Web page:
Interactive query analysis for (Hadoop scale data) has recently attracted the attention of many companies and open source developers – some examples include Cloudera’s Impala, Shark, Pivotal’s HAWQ, Hadapt, CitusDB, Phoenix, Sqrrl, Redshift, and BigQuery. These solutions use distributed computing, and a combination of other techniques including data co-partitioning, caching (into main memory), runtime code generation, and columnar storage.
One approach that hasn’t been exploited as much is sampling. By this I mean employing samples to generate approximate answers, and speed up execution. Database researchers have written papers on approximate answers, but few working (downloadable) systems are actually built on this approach.
Approximate query engine from U.C. Berkeley’s Amplab
An interesting, open source database released yesterday0 uses sampling to scale to big data. BlinkDB is a massively-parallel, approximate query system from UC Berkeley’s Amplab. It uses a series of data samples to generate approximate answers. Users compose queries by specifying either error bounds or time constraints, BlinkDB uses sufficiently large random samples to produce answers. Because random samples are stored in memory1, BlinkDB is able to provide interactive response times:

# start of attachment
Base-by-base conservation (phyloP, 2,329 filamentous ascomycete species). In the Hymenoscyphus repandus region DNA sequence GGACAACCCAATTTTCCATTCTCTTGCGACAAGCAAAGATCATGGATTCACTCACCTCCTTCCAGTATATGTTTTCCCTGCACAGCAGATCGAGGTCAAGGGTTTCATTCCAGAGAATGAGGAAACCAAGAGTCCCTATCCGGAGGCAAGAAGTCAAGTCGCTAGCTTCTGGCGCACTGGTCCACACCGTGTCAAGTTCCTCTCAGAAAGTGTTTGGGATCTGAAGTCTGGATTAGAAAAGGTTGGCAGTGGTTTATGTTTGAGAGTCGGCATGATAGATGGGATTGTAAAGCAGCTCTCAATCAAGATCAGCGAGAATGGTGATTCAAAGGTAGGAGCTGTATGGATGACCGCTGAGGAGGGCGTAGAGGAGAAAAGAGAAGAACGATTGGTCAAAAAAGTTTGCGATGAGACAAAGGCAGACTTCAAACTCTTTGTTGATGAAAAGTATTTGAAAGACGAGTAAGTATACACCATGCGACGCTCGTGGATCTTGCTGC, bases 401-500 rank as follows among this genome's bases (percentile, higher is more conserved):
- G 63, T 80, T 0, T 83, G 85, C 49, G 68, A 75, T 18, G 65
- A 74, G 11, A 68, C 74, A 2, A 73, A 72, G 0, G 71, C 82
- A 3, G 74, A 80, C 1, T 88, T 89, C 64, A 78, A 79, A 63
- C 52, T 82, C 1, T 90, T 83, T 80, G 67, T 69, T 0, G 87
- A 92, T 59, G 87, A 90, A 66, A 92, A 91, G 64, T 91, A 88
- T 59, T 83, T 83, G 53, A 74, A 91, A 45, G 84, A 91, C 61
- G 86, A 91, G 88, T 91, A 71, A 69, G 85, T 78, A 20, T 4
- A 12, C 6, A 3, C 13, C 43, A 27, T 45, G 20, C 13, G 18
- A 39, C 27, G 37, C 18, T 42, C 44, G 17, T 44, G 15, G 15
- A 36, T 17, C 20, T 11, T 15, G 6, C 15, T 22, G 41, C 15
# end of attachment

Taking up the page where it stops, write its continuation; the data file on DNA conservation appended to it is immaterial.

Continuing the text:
Volume, variety, velocity, and a rare peek inside sponsored search advertising at Google
The $35B merger of Omnicom and Publicis put the convergence of Big Data and Advertising1 in the front pages of business publications. Adtech2 companies have long been at the forefront of many data technologies, strategies, and techniques. By now it’s well-known that many impressive large scale, realtime analytics systems in production, support3 advertising. A lot of effort has gone towards accurately predicting and measuring click-through rates, so at least for online advertising, data scientists and data engineers have gone a long way towards addressing4 the famous “but we don’t know which half” line.
The industry has its share of problems: privacy & creepiness come to mind, and like other technology sectors adtech has its share of “interesting” patent filings (see for example here, here, here). With so many companies dependent on online advertising, some have lamented the industry’s hold5 on data scientists. But online advertising does offer data scientists and data engineers lots of interesting technical problems to work on, many of which involve the deployment (and creation) of open source tools for massive amounts of data.